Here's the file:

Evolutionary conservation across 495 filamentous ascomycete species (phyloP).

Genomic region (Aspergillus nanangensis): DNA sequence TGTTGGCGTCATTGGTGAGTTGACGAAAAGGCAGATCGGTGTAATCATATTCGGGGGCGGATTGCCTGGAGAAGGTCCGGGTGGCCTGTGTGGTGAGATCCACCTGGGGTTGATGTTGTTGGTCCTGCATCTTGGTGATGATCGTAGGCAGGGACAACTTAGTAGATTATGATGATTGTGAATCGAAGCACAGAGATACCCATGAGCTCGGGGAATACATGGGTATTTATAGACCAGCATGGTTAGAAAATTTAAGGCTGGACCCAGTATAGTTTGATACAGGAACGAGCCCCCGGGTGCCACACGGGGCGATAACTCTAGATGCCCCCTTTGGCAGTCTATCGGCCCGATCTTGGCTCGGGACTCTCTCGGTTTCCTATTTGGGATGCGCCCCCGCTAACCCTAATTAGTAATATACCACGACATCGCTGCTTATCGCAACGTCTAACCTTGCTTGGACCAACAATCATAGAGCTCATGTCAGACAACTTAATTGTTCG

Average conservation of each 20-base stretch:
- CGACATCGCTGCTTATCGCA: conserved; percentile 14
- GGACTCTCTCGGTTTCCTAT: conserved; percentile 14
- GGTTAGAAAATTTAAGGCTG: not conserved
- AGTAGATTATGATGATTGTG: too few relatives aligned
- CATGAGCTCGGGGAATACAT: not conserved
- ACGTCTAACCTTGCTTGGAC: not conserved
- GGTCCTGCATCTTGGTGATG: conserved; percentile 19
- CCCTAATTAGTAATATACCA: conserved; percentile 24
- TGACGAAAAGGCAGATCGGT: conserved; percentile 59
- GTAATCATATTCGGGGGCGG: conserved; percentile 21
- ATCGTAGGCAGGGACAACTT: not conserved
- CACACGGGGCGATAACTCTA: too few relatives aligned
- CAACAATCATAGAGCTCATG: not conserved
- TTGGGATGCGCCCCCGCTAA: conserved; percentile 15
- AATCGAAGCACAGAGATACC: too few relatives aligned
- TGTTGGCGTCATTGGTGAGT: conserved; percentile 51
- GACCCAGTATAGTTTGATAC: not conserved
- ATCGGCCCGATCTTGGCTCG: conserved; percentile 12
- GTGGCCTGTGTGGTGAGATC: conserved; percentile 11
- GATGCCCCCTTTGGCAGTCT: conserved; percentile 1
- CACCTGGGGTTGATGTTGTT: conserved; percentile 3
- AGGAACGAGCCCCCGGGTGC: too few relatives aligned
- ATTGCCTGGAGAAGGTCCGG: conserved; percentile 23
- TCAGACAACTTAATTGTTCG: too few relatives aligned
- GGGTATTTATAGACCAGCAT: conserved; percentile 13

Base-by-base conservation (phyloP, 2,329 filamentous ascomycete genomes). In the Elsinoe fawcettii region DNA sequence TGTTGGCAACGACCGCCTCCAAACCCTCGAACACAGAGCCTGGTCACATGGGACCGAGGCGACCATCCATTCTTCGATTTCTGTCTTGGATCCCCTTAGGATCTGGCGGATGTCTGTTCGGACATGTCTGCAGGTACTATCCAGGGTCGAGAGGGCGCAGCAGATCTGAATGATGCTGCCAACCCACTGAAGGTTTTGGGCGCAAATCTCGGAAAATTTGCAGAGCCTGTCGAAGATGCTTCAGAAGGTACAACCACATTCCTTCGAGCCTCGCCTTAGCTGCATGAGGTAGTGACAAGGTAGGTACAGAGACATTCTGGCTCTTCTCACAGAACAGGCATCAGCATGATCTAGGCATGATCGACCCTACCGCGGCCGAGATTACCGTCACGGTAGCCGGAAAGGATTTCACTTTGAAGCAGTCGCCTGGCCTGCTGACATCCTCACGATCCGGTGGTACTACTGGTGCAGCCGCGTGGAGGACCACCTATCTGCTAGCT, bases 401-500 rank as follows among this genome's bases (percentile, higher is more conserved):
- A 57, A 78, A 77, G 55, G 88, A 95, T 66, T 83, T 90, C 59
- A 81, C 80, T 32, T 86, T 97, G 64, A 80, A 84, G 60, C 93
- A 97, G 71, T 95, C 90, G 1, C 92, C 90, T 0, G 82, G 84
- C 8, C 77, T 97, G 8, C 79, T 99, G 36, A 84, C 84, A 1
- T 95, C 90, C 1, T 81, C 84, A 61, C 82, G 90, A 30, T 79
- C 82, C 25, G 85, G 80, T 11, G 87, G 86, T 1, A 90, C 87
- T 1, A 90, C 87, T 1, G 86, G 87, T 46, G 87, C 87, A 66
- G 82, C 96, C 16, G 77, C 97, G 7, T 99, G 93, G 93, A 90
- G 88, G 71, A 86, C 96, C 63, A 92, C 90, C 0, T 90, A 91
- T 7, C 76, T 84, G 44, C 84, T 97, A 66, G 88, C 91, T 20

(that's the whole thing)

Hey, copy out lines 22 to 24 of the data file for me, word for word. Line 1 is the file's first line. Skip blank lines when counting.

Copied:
- GTGGCCTGTGTGGTGAGATC: conserved; percentile 11
- GATGCCCCCTTTGGCAGTCT: conserved; percentile 1
- CACCTGGGGTTGATGTTGTT: conserved; percentile 3